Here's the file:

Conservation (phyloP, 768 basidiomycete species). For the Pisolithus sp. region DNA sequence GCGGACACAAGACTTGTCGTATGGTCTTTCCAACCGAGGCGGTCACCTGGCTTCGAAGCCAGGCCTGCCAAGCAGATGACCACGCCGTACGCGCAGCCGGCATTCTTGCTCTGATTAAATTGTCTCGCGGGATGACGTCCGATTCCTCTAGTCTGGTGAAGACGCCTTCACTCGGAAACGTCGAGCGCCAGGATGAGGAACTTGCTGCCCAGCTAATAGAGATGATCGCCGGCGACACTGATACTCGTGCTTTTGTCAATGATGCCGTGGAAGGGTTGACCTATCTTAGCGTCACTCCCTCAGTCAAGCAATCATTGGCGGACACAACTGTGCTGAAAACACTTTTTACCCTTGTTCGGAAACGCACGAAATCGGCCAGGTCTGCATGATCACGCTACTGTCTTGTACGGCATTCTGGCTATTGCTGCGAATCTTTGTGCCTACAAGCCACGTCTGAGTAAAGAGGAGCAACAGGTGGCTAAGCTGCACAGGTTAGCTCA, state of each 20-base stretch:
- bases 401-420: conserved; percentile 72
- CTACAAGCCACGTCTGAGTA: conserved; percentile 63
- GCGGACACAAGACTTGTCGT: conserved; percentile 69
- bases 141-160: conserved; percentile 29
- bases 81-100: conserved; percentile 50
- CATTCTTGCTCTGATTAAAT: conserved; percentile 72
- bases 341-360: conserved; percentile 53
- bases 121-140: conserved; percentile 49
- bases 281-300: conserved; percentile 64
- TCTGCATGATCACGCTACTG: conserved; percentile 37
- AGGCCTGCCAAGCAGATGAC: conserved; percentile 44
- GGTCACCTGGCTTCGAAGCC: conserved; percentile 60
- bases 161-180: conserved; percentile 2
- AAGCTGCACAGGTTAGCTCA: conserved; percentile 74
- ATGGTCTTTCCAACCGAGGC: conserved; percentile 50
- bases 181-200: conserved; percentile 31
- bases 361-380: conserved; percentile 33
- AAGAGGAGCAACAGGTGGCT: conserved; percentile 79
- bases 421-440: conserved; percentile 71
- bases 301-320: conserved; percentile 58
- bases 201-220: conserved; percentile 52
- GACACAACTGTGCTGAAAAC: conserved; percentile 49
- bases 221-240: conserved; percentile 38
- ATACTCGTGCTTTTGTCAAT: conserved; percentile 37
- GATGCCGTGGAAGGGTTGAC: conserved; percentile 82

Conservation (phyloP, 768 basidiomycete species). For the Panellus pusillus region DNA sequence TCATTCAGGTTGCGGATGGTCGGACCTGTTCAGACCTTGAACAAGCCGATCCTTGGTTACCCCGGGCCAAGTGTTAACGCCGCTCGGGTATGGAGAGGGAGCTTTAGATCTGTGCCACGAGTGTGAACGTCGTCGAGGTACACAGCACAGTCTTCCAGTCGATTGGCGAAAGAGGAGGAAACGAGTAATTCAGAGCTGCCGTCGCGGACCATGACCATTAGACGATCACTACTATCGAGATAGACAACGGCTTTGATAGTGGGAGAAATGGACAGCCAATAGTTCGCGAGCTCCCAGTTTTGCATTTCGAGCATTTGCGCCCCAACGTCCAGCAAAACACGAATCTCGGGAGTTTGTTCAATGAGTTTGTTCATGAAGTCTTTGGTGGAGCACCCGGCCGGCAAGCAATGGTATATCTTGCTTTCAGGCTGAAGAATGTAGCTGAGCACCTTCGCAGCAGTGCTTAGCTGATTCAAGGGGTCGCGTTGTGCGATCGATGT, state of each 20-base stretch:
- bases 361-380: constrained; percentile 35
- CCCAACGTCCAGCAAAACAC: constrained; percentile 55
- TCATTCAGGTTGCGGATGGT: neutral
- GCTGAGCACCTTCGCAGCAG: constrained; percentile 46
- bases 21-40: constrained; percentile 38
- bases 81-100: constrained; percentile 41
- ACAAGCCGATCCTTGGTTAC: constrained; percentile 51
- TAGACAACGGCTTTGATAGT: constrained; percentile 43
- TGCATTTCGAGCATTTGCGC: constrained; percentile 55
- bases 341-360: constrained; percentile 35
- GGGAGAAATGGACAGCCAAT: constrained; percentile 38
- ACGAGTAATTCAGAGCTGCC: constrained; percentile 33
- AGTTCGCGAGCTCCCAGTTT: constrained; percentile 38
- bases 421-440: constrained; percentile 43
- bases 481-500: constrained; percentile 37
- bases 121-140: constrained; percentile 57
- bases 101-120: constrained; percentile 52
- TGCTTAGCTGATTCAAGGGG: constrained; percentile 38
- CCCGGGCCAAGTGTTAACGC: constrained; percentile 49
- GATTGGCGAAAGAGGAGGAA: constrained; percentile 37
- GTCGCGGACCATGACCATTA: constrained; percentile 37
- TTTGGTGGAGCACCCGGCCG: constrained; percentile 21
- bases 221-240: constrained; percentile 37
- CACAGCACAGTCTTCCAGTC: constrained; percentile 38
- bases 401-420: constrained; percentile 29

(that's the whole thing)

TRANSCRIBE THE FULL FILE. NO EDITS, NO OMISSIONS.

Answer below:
Conservation (phyloP, 768 basidiomycete species). For the Pisolithus sp. region DNA sequence GCGGACACAAGACTTGTCGTATGGTCTTTCCAACCGAGGCGGTCACCTGGCTTCGAAGCCAGGCCTGCCAAGCAGATGACCACGCCGTACGCGCAGCCGGCATTCTTGCTCTGATTAAATTGTCTCGCGGGATGACGTCCGATTCCTCTAGTCTGGTGAAGACGCCTTCACTCGGAAACGTCGAGCGCCAGGATGAGGAACTTGCTGCCCAGCTAATAGAGATGATCGCCGGCGACACTGATACTCGTGCTTTTGTCAATGATGCCGTGGAAGGGTTGACCTATCTTAGCGTCACTCCCTCAGTCAAGCAATCATTGGCGGACACAACTGTGCTGAAAACACTTTTTACCCTTGTTCGGAAACGCACGAAATCGGCCAGGTCTGCATGATCACGCTACTGTCTTGTACGGCATTCTGGCTATTGCTGCGAATCTTTGTGCCTACAAGCCACGTCTGAGTAAAGAGGAGCAACAGGTGGCTAAGCTGCACAGGTTAGCTCA, state of each 20-base stretch:
- bases 401-420: conserved; percentile 72
- CTACAAGCCACGTCTGAGTA: conserved; percentile 63
- GCGGACACAAGACTTGTCGT: conserved; percentile 69
- bases 141-160: conserved; percentile 29
- bases 81-100: conserved; percentile 50
- CATTCTTGCTCTGATTAAAT: conserved; percentile 72
- bases 341-360: conserved; percentile 53
- bases 121-140: conserved; percentile 49
- bases 281-300: conserved; percentile 64
- TCTGCATGATCACGCTACTG: conserved; percentile 37
- AGGCCTGCCAAGCAGATGAC: conserved; percentile 44
- GGTCACCTGGCTTCGAAGCC: conserved; percentile 60
- bases 161-180: conserved; percentile 2
- AAGCTGCACAGGTTAGCTCA: conserved; percentile 74
- ATGGTCTTTCCAACCGAGGC: conserved; percentile 50
- bases 181-200: conserved; percentile 31
- bases 361-380: conserved; percentile 33
- AAGAGGAGCAACAGGTGGCT: conserved; percentile 79
- bases 421-440: conserved; percentile 71
- bases 301-320: conserved; percentile 58
- bases 201-220: conserved; percentile 52
- GACACAACTGTGCTGAAAAC: conserved; percentile 49
- bases 221-240: conserved; percentile 38
- ATACTCGTGCTTTTGTCAAT: conserved; percentile 37
- GATGCCGTGGAAGGGTTGAC: conserved; percentile 82

Conservation (phyloP, 768 basidiomycete species). For the Panellus pusillus region DNA sequence TCATTCAGGTTGCGGATGGTCGGACCTGTTCAGACCTTGAACAAGCCGATCCTTGGTTACCCCGGGCCAAGTGTTAACGCCGCTCGGGTATGGAGAGGGAGCTTTAGATCTGTGCCACGAGTGTGAACGTCGTCGAGGTACACAGCACAGTCTTCCAGTCGATTGGCGAAAGAGGAGGAAACGAGTAATTCAGAGCTGCCGTCGCGGACCATGACCATTAGACGATCACTACTATCGAGATAGACAACGGCTTTGATAGTGGGAGAAATGGACAGCCAATAGTTCGCGAGCTCCCAGTTTTGCATTTCGAGCATTTGCGCCCCAACGTCCAGCAAAACACGAATCTCGGGAGTTTGTTCAATGAGTTTGTTCATGAAGTCTTTGGTGGAGCACCCGGCCGGCAAGCAATGGTATATCTTGCTTTCAGGCTGAAGAATGTAGCTGAGCACCTTCGCAGCAGTGCTTAGCTGATTCAAGGGGTCGCGTTGTGCGATCGATGT, state of each 20-base stretch:
- bases 361-380: constrained; percentile 35
- CCCAACGTCCAGCAAAACAC: constrained; percentile 55
- TCATTCAGGTTGCGGATGGT: neutral
- GCTGAGCACCTTCGCAGCAG: constrained; percentile 46
- bases 21-40: constrained; percentile 38
- bases 81-100: constrained; percentile 41
- ACAAGCCGATCCTTGGTTAC: constrained; percentile 51
- TAGACAACGGCTTTGATAGT: constrained; percentile 43
- TGCATTTCGAGCATTTGCGC: constrained; percentile 55
- bases 341-360: constrained; percentile 35
- GGGAGAAATGGACAGCCAAT: constrained; percentile 38
- ACGAGTAATTCAGAGCTGCC: constrained; percentile 33
- AGTTCGCGAGCTCCCAGTTT: constrained; percentile 38
- bases 421-440: constrained; percentile 43
- bases 481-500: constrained; percentile 37
- bases 121-140: constrained; percentile 57
- bases 101-120: constrained; percentile 52
- TGCTTAGCTGATTCAAGGGG: constrained; percentile 38
- CCCGGGCCAAGTGTTAACGC: constrained; percentile 49
- GATTGGCGAAAGAGGAGGAA: constrained; percentile 37
- GTCGCGGACCATGACCATTA: constrained; percentile 37
- TTTGGTGGAGCACCCGGCCG: constrained; percentile 21
- bases 221-240: constrained; percentile 37
- CACAGCACAGTCTTCCAGTC: constrained; percentile 38
- bases 401-420: constrained; percentile 29